Man From Atlantis: Complete Television Series
Warner Archives // Unrated // $44.99 // July 26, 2011
Review by John Sinnott | posted August 12, 2011
E - M A I L
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The Show:
After four (!) made for TV movies which aired from early March through mid-June in 1977, Man from Atlantis was granted a weekly series.  It seems that the network was being really careful with the show.  Making a concept prove itself with basically four pilots is pretty unusual.  In any case the telefilms garnered sufficient ratings and in September of 1977 Man from Atlantis returned to the small screen as a weekly series.  Thirteen installments later it was gone for good.  With only 13 episodes the show didn't make it into syndication and it has rarely been seen since its original run.  Now Warner Archives has release the entire series (along with the four made-for-TV-movie in a separate set reviewed here) in a nice four disc set.   

As related in the first movie, Man from Atlantis, a man (Patrick Duffy) washes up on shore unconscious after a violent storm at sea.  When discovered, he's whisked to a hospital where they have trouble reviving him.  He's on pure oxygen, but he is still having trouble breathing.  He's turning blue and the doctor's are surprised at his webbed fingers.  Oceanographer Dr. Elizabeth Merrill (Belinda Montgomery) stumbles onto the patient and after examining him convinces the hospital to take the man back to the ocean.  There she pushes him under the water and he revives. 
The man, who is given the name Mark Harris, has amnesia and has no idea where he's from, so Dr. Merril puts his through a series of tests.  He can live in water with no ill effects, and starts to get weak if he's out of the element for more than four hours.  He's sensitive to the light, his eyes more adjusted to seeing in the murky depths, and he can stand the pressures of the deep ocean.  All of this data is plugged into a supercomputer which spits out the surprising answer:  "THE LAST CITIZEN OF ATLANTIS ???"

Dr. Merril works for The Foundation for Ocean Research (FOR), along with and chief administrator C.W. Crawford (Alan Fudge).  (Her partner from the movies, Dr. Miller Simon, is gone without an explanation.)   The foundation has a sub the Cetacean, with which they conduct their research.  Along with Mark, Elizabeth and the crew of the Cetacean protect mankind from dangers originating in the seas, and the frequent villain the rich and diabolical Mr. Schubert (Victor Buono).
Over the short run of the series, Mark encounters a variety of nefarious menaces.  The world's oceans start to rise when Schubert starts melting the ice in the arctic, a giant Portuguese Man O' War plagues a swim meet, and C. W. drinks a vial of enzyme from a sea creature that causes Jekyll and Hyde-like personality changes.  All of these are fairly standard fare for a SF show from that era.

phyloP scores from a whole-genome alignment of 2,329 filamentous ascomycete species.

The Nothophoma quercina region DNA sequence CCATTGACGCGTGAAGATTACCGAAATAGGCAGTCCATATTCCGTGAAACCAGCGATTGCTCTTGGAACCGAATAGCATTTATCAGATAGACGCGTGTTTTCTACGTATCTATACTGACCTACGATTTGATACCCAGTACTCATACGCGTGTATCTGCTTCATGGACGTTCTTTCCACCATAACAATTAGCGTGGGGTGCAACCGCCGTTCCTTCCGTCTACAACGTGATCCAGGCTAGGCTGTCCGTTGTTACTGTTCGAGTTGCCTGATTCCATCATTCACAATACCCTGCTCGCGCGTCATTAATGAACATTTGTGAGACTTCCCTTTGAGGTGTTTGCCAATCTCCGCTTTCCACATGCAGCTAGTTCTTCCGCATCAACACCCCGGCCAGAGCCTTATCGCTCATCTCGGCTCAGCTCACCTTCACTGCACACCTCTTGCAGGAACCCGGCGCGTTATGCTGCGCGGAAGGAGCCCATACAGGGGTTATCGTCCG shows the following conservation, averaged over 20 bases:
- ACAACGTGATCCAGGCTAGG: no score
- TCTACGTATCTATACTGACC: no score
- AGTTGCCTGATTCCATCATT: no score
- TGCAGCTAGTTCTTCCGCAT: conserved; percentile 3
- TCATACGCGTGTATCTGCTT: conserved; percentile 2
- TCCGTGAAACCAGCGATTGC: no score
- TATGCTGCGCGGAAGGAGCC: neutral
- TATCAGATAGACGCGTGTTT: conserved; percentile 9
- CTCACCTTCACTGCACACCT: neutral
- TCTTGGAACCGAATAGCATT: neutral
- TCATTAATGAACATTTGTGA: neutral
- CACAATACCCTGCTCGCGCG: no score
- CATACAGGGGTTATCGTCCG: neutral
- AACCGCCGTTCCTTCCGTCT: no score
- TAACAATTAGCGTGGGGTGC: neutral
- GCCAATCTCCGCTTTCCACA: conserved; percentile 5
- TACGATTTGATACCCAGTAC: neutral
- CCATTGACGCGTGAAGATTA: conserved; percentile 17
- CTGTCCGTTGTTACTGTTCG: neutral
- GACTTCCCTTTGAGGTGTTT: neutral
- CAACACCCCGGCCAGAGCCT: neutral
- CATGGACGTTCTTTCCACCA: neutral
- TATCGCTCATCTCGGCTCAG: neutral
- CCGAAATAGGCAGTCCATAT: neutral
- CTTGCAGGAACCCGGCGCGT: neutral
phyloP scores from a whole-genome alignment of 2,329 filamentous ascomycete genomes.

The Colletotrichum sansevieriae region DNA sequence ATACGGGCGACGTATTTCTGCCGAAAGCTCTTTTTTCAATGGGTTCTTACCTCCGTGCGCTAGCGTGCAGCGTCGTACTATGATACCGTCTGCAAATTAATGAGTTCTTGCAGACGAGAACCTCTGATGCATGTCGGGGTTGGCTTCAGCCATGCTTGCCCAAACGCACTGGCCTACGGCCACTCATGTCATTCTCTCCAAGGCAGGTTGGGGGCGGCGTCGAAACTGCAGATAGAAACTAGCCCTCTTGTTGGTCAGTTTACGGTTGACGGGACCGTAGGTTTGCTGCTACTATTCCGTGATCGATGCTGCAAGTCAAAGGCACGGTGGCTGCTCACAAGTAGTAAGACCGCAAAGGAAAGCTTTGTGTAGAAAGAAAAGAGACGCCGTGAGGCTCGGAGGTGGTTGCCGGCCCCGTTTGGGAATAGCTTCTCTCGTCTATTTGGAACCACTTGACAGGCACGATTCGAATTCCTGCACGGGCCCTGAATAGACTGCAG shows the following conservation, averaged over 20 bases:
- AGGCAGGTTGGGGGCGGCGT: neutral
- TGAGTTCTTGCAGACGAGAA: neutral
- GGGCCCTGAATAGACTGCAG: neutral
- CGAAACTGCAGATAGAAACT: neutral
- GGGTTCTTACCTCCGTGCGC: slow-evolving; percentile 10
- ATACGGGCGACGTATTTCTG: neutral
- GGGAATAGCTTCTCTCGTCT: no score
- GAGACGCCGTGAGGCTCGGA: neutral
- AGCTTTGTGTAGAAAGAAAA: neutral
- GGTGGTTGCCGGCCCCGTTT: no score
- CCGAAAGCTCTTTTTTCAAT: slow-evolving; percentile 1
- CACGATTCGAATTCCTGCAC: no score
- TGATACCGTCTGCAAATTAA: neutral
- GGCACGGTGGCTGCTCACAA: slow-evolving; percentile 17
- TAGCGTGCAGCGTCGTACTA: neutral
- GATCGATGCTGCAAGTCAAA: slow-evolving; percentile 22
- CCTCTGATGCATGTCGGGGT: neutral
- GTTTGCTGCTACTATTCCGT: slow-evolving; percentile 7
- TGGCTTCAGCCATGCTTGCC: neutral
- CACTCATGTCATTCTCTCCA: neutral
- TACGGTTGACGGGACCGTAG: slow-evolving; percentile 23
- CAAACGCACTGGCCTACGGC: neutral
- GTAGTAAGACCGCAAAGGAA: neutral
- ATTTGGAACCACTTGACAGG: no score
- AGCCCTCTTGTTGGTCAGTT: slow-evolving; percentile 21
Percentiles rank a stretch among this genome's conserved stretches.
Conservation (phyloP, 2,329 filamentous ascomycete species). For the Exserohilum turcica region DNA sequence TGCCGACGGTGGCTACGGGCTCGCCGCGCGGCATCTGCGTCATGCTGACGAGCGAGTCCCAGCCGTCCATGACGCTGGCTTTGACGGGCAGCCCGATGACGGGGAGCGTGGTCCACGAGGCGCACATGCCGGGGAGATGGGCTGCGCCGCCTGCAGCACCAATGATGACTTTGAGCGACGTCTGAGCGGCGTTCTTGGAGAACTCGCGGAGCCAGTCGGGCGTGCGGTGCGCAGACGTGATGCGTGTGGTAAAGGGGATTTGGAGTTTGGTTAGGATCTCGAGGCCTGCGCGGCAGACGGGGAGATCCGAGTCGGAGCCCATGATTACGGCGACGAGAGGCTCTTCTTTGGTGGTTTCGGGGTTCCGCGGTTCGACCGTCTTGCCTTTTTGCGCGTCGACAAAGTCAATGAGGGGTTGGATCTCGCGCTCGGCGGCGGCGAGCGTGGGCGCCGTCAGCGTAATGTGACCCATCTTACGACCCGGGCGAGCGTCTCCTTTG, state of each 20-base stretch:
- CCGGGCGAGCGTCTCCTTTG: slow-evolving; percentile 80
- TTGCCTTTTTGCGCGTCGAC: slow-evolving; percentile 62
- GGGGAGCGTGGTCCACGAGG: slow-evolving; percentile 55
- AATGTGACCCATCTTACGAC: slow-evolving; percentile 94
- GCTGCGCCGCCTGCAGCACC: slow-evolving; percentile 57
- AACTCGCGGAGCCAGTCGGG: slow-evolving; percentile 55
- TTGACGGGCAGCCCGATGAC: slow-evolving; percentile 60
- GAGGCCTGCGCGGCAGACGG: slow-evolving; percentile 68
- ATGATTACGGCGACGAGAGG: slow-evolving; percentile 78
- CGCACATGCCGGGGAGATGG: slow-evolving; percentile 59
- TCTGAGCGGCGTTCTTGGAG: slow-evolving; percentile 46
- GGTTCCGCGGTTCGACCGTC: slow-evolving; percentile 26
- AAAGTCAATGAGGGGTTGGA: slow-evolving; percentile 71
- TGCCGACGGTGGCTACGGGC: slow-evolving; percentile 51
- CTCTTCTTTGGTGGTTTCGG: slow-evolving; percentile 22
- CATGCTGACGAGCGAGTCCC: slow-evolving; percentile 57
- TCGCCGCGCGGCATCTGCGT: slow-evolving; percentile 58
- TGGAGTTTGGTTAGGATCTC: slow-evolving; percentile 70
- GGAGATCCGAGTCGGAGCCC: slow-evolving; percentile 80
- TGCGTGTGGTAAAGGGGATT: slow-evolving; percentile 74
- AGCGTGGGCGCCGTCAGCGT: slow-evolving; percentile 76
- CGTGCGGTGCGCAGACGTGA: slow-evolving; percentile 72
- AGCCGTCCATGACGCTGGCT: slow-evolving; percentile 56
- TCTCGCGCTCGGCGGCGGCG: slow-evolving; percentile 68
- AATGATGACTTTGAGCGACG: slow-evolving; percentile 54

There are a couple of problems though.  First, the show pitted Mr. Schubert against the FOR way too often (in 5 of the 13 episodes.)  Victor Buono (who played King Tut in the Batman TV show) chews the scenery overacts in every scene he's in.   His character doesn't make much sense, a very, very rich man who desperately wants Mark so that he can run tests on him (for undetermined reasons.)  Yet he blackmails the world on several occasions but the police and military never go after him or even seize his assets.  In his best Dr. Evil impersonation he creates needlessly complex plans to either capture Mark or control the world. 
While the show is not camp, it does get rather silly.  I have to admit I loved the sillier episodes both when it originally aired and while rewatching the series, but I can see how a lot of viewers would roll their eyes at some of the villains.  There is a two-headed sea monster that's controlled by a con man, an Imp named Moby who causes people to behave like children when he touches them, and Mark gets transported back in time not once, but twice!  (The first time to the old west, and the second to 14th Century Italy where he gets thrown into the middle of Romeo and Juliet.)  That's not to mention the time Mark discovers a crack in the ocean floor that is causing the world's water to drain away.  Yeah, right.

Like I said, I enjoyed these shows, but I'll be the first to admit that the production values took a slight step down when it went to a weekly series and scripts got significantly weaker.  Still there were a lot of fun stories, like the one that had Kareem Abdul-Jabbar as a gold-mining giant in another dimension.  But for every fun, goofy story there's at least one goofy story that's just stupid, such as Crystal Water, Sudden Death where Mark encounters powerful creatures that dress like mimes.  It's definitely a mixed bag and it's no surprise that the show was cancelled so quickly.
The DVD:

These thirteen episodes arrive on four DVD-Rs in a single width double keepcase.
The shows were originally broadcast in glorious mono, and that's what we get here.   There's a spot of two with a little distortion, when something really loud occurs, but aside from that they're easy to hear without any major problems.
The full frame video was pretty good actually.  There are a couple of spots here and there (and I noticed one torn frame), and the image isn't razor sharp, but it looks fine for an almost 35 year old show.
Final Thoughts:
These shows have a different feel than the telefilms that preceded them, but they're still good in their own right.  The show definitely takes one giant step towards "goofy" as far as the plots go, but it never becomes campy.  While there are as many failures (if not more) than successes, I still had a great time revisiting this series.  Recommended.

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